Discussion Opens at the ASCE conference in Miami
Vincent Morin Aguado
HAVANA TIMES — An analysis about the possible success or failure of the reform process taking place in Cuba was the focus of discussions during the first plenary session of the XXIV Annual Conference of the Association for the Study of the Cuban Economy (ASCE). The three-day event, which began on Thursday at the Hilton Miami Downtown, was attended by hundreds of industry professionals, including many Cubans from both shores of the Straits of Florida.
In his presentation titled “The uncertainty of the changes in Cuba”, Joaquin Pujol, a retired IMF official, offered a detailed analysis of recent agricultural measures adopted by the government of Raul Castro in response to the decrease of the main production indicators for sugar, coffee, milk, beef and the cattle among others.
He noted the limitations imposed on farmers – both those in cooperatives and those benefited individually through land distribution – by the low prices paid by the still existing state purchasing monopoly [on many basic crops and livestock] along with the arbitrary actions of the bureaucrats who make the decisions in this key area of the national economy.
Of special interest was the analysis of Professor Rolando Castañeda, a retired official of the Inter-American Development Bank, who noted the incongruous design of productive activities and services in Cuba. Professor Castañeda’s presentation included a review of three other attempts at reform carried out over more than 30 years, the first at the beginning of the eighties, when former president Fidel Castro applied the Soviet model, later limiting still further the role of the market.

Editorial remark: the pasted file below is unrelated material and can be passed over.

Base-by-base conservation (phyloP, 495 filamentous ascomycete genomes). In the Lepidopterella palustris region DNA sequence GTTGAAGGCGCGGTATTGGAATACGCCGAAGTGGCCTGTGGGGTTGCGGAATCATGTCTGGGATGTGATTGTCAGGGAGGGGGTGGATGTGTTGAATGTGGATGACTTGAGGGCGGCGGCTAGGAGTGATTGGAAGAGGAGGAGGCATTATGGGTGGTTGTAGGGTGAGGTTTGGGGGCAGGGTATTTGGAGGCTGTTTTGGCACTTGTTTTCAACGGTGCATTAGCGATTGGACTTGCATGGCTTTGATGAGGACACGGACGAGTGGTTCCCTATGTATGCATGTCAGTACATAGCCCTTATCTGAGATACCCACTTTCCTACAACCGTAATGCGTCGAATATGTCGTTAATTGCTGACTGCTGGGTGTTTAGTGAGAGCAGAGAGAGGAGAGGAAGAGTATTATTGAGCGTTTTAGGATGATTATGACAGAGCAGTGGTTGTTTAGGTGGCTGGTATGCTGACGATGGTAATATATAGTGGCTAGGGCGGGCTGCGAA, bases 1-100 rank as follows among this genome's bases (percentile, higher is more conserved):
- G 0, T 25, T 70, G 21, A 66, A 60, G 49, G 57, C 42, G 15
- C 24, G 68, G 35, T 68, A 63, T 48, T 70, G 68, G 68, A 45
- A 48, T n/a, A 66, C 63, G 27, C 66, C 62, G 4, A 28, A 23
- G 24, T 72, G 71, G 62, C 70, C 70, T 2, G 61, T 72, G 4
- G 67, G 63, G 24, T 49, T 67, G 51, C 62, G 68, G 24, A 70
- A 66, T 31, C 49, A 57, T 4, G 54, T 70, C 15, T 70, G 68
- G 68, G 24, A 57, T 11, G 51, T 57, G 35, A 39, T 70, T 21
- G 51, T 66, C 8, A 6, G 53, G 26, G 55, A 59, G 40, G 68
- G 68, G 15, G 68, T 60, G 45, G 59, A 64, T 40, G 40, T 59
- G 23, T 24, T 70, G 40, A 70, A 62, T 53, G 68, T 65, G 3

The next limited reforms came in 1993, with the opening of the agricultural markets and some other self-employed activities. However before advancing significantly a backtracking took place regarding private initiative. The dual monetary system also took shape.
Changes appeared again recently, but also limited in scope, “slow and partial,” under the Communist Party program called “the guidelines”. Professor Castañeda concluded his presentation by stating: “With such come and go, without a will to resolutely advance on the path initiated, it’s logical that we see null results in terms of predicted growth, especially when considering the weakness of the national economy and its vulnerability to external factors since the reforms began.”
A nice epilogue to Thursday’s panels at the ASCE Conference was the one comprised of five self-employed Cubans, owners of recently started small businesses, such as a soap factory from natural raw materials, two restaurants, a beauty salon and a company dedicated to the decoration of social events.
The period of questions and answers included the participation of entrepreneurs Ángel Carlos Fanjul and Saladrigas, both known for their business successes within the Miami community, and for their unprejudiced approach to today’s Cuban reality, looking to build bridges across the gulf stream that still seems to separate us when the times are pressing for collaboration among all Cubans wherever they live.